There are few early queuers, reflecting the distance that has grown between them and the band since Aha Shake Heartbreak and their third opus sent them into the major league of inaccessible rock stars.
Outside some stylish fans are being phographed in order to portray how music can influence fashion which is understandable as the Kings have been trend setters in their own right.
The journey through Atlanta rockers Snowden was purgatory, though we at least knew we were going to a better place. They tried very hard to impress with tremendous energy and stage presence, but nobody really cared.
What Kings lack in dynamism on stage, they more than make up for in their songs. This show, more than ever before, is about civilized appreciation, with minimal beer throwing and crowd surfing.
Caleb Followill’s short hair symbolises the changes the band have undergone. Along with their maturer direction, the Kings have a better stage set up – half way through the show several disco balls appeared, blinding us with bright light to leave a silouette of Caleb as he sung Milk.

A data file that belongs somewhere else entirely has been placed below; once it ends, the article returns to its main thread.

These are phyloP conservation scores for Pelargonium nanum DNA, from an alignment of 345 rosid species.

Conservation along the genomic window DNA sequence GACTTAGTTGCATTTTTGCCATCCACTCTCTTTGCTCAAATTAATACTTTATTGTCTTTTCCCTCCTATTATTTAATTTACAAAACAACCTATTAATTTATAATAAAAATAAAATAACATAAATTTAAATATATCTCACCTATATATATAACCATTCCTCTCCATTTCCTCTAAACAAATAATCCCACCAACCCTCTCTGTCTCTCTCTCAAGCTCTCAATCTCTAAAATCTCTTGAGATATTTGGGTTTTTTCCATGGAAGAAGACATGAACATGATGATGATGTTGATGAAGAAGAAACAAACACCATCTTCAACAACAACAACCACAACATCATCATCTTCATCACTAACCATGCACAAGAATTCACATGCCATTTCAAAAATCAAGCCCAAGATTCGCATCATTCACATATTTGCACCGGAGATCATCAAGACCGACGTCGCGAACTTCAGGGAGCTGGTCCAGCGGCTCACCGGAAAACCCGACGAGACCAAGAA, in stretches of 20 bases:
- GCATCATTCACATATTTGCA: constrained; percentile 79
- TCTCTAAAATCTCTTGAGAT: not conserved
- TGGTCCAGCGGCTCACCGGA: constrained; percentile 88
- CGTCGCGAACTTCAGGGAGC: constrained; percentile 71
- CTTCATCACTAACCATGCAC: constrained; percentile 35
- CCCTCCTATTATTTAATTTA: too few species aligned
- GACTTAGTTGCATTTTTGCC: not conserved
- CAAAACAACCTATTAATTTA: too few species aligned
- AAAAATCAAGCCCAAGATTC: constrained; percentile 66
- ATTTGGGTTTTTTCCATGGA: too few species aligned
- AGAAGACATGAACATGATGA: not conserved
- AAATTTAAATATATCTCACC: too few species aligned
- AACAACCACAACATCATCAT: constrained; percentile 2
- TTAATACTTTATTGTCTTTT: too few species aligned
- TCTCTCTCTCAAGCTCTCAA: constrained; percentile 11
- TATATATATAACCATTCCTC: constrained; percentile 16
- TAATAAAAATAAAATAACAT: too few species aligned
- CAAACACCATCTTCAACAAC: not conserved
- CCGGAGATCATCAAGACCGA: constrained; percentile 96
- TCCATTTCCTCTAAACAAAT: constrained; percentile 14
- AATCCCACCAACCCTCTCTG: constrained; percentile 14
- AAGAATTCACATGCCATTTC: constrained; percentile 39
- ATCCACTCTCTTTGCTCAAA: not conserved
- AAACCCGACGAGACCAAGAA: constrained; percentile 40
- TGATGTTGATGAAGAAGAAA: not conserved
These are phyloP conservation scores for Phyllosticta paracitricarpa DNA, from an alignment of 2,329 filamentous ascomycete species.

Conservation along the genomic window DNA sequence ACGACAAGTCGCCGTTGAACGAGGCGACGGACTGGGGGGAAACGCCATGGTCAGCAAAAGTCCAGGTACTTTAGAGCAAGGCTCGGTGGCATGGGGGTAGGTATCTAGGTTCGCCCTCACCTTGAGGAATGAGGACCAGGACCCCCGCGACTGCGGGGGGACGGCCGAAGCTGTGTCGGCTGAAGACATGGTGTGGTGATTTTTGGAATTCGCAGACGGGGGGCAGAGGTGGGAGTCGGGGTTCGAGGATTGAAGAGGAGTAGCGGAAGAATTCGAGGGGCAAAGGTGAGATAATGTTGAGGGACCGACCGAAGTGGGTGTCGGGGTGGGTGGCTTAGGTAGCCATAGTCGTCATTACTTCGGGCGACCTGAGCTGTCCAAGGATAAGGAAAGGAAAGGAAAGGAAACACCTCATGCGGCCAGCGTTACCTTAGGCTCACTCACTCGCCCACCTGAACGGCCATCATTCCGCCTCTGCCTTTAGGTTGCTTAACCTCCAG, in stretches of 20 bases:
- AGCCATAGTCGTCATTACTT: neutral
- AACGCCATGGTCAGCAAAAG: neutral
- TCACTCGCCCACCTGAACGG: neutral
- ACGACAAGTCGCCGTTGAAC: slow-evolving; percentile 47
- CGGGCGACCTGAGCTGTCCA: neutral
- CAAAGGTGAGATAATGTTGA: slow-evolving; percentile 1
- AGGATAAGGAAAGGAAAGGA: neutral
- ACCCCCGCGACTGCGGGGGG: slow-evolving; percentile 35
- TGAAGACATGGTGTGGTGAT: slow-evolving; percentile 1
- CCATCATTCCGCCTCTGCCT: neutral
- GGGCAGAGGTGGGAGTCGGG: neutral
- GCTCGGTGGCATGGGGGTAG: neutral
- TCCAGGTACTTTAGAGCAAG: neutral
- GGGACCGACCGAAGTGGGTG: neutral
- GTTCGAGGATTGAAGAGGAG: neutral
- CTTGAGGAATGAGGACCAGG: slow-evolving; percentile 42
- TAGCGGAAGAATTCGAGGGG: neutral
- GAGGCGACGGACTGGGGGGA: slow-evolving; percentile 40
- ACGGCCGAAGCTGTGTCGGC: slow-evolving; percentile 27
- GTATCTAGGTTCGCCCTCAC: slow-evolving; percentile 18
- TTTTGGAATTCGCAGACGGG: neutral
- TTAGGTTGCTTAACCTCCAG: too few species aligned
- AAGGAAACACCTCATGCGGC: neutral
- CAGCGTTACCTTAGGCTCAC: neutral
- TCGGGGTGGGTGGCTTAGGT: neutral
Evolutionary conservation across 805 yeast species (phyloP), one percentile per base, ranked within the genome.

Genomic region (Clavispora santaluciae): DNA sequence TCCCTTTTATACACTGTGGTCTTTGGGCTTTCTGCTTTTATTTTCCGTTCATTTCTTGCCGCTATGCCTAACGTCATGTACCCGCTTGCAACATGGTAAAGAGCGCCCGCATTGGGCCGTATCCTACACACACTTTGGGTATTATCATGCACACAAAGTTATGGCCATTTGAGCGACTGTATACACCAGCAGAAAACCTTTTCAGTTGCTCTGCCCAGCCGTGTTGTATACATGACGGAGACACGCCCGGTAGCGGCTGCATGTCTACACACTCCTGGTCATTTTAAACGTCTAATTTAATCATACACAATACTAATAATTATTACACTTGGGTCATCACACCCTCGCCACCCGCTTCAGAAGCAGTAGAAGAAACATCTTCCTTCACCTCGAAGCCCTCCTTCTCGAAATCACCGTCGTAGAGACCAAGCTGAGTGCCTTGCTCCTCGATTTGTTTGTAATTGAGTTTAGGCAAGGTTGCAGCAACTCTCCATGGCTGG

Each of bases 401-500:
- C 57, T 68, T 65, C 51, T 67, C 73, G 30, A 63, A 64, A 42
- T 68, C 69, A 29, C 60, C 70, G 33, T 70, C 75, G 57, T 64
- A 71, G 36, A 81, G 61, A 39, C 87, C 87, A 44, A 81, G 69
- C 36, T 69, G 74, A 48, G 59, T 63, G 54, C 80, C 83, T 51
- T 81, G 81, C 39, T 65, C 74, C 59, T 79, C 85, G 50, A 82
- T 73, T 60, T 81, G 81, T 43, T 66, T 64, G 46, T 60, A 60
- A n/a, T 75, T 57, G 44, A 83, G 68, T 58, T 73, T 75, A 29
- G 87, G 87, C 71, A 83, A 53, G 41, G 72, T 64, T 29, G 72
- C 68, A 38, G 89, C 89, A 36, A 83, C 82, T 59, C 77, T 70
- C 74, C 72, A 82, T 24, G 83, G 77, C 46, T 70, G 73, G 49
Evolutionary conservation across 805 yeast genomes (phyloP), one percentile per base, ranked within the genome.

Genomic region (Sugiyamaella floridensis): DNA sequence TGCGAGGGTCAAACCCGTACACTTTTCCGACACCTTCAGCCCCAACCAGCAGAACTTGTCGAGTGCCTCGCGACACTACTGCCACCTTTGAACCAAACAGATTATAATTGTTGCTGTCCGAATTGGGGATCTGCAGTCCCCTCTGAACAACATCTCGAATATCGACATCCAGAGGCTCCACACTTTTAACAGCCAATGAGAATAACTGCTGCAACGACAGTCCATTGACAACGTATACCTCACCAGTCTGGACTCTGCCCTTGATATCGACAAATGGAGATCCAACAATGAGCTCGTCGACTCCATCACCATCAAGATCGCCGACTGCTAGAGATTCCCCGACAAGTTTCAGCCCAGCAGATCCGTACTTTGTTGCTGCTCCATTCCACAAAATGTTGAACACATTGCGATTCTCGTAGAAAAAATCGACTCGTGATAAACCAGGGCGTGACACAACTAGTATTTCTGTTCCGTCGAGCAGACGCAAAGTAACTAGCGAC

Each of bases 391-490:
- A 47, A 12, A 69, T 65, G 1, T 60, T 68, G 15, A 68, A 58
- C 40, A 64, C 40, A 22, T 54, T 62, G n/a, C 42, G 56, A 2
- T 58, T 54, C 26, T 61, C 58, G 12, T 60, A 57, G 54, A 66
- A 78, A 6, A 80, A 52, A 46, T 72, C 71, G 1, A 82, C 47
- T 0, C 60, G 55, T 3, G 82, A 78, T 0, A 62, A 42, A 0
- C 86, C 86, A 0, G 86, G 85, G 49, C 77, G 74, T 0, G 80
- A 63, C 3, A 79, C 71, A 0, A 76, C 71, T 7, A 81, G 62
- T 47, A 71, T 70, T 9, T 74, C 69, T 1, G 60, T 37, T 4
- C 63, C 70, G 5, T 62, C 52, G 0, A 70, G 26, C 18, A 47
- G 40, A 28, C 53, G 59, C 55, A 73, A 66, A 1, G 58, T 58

As the crowd repeatedly sing back, ‘Woah, oh, oh, woah, oh, oh,’ during Knocked Up, guitarist Matthew Followill made a shyly attempt at suppressing his smile on realisation at the recption Kings were generating. Maybe he was smiling at the appropriateness of the song Fans in which Caleb whipped out his acoustic guitar and bayed “All of London sing,” to which the crowd dutifully obeyed.
Or perhaps he still gets overwhelmed by the success of nights like these. London is their favourite city. Ending with McFearless, they left us both mystified and satisfied.